Regional cooperation is sometimes seen as the answer to refugee movements. This book examines whether regional arrangements have resulted in protection and durable solutions for refugees and how responsibility for refugees has been shared at the regional level. Posing critical questions about responsibility-sharing and regionalism, the book is a timely contribution on an issue garnering increasing attention as a result of maritime arrivals in the Mediterranean and Southeast Asia.
Connecting People Across Cultures and Traditions
Edited by Helle Porsdam
This ground breaking book discusses whether human rights can be forged into a common set of transcendent principles against which actions of every nation can be judged and whether such a common understanding, or civil religion, could one day become a vehicle for global peace.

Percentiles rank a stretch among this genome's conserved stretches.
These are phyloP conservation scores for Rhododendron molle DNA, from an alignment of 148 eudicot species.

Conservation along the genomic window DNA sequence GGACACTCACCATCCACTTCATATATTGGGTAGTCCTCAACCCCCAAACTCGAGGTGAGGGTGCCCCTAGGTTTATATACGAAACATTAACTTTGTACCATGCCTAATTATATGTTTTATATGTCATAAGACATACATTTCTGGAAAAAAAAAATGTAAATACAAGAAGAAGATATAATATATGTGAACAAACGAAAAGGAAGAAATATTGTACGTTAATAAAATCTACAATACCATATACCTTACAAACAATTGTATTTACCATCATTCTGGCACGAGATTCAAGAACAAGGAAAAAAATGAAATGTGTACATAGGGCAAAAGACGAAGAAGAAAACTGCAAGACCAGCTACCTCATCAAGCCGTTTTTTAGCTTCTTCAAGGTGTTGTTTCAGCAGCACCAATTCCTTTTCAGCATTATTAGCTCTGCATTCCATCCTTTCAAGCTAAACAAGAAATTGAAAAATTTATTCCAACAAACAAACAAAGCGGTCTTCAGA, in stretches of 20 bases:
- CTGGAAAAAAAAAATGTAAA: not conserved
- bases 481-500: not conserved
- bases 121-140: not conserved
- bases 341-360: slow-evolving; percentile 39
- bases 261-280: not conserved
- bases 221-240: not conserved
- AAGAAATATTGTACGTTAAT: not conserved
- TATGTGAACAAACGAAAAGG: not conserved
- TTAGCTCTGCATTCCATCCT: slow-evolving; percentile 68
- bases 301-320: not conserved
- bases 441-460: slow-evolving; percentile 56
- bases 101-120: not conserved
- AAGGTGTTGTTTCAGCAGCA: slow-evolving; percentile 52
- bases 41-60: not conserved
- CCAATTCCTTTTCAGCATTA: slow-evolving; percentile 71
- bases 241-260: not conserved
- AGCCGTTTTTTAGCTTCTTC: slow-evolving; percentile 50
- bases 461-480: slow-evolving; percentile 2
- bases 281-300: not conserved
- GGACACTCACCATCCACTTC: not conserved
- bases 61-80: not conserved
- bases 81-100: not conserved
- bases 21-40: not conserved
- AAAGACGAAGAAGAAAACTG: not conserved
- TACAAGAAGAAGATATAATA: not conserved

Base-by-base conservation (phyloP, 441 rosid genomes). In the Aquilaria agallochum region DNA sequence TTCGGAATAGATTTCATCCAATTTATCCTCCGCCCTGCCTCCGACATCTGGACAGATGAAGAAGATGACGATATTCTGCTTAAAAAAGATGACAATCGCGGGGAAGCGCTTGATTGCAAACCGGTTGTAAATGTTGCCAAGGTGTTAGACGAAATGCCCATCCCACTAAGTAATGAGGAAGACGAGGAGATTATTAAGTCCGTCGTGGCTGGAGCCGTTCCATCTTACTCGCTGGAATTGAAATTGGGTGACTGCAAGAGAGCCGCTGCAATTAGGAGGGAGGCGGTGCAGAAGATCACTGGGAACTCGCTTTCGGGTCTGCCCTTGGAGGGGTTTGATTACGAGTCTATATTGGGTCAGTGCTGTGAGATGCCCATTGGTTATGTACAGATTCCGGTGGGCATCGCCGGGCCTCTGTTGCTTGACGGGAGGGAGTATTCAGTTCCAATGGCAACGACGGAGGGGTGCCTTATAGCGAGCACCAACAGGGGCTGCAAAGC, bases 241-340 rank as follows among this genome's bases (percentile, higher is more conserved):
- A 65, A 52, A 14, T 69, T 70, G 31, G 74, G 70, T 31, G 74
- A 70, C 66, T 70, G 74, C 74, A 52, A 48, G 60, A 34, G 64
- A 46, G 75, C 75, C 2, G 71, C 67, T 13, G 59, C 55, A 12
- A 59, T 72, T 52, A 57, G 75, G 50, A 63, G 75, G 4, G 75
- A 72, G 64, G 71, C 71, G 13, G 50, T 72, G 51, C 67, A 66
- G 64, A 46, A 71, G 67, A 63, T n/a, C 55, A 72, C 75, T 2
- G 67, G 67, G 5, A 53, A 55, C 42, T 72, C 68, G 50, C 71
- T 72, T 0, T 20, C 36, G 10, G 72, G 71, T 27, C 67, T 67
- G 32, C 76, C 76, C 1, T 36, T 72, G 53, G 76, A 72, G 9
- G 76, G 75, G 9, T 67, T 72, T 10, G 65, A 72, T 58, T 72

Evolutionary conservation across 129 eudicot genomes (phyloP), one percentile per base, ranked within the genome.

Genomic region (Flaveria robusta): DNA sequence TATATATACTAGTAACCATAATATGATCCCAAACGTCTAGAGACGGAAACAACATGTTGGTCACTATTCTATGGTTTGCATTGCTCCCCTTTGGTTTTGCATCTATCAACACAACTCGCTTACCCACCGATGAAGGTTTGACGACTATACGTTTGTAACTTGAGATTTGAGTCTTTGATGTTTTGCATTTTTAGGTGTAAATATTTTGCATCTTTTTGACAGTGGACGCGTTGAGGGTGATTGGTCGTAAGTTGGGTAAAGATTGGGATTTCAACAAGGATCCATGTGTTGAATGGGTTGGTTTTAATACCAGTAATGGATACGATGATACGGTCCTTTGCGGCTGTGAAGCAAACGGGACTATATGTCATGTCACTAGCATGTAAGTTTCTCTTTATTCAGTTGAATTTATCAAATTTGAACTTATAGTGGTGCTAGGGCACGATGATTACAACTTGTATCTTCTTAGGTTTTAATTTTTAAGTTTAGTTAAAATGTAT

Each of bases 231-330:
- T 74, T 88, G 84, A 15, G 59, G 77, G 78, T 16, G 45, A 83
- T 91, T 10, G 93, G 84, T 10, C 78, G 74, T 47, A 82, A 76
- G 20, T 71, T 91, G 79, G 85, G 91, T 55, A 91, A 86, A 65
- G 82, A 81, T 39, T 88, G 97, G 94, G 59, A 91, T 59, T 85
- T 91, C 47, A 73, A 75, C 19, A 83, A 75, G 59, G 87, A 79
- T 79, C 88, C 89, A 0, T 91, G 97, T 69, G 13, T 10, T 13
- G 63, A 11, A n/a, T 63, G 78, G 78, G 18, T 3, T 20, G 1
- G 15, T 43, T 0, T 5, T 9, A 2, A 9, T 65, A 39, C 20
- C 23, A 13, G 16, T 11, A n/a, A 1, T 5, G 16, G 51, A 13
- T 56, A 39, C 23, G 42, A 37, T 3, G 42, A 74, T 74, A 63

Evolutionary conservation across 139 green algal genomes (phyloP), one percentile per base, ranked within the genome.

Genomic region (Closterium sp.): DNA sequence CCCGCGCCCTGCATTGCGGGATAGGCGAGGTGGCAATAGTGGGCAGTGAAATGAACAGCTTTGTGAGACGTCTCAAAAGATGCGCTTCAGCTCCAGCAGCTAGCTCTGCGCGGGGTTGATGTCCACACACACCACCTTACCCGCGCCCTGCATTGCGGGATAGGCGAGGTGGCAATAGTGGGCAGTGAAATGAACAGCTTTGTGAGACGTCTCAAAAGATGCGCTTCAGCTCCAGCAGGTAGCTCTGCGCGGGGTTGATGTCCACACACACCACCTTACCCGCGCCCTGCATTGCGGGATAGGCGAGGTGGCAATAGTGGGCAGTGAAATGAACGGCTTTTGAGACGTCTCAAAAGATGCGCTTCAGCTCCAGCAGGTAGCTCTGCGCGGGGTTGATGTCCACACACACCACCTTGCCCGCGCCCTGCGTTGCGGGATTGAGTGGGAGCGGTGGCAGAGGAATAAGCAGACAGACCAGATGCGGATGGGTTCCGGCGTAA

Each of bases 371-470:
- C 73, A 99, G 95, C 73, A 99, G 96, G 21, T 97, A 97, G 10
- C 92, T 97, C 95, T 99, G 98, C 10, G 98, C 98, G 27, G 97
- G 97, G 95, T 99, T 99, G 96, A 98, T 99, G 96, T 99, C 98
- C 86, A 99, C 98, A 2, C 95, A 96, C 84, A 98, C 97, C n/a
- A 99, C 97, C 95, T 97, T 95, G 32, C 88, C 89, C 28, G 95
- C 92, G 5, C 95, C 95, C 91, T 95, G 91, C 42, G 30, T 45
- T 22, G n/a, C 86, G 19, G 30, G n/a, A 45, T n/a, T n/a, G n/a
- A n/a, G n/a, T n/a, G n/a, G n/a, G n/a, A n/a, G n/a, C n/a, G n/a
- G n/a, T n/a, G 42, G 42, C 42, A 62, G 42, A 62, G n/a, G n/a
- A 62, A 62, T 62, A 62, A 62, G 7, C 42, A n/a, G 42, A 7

Edited by Jan Klabbers and Åsa Wallendahl
This pioneering Research Handbook with contributions from renowned experts, provides an overview of the general doctrines making up the law of international organizations.
European and Asia-Pacific Perspectives
Edited by Leslie Holmes
Human trafficking is widely considered to be the fastest growing branch of trafficking. It has moved rapidly up the agenda of states and international organisations since the early-1990s, not only because of this growth, but also as its implications for security and human rights have become clearer. This fascinating study by European and Australian specialists provides original research findings on human trafficking, with particular reference to Europe, South-East Asia and Australia. A major focus is on how many states and organisations act in ways that undermine trafficking victims’ rights.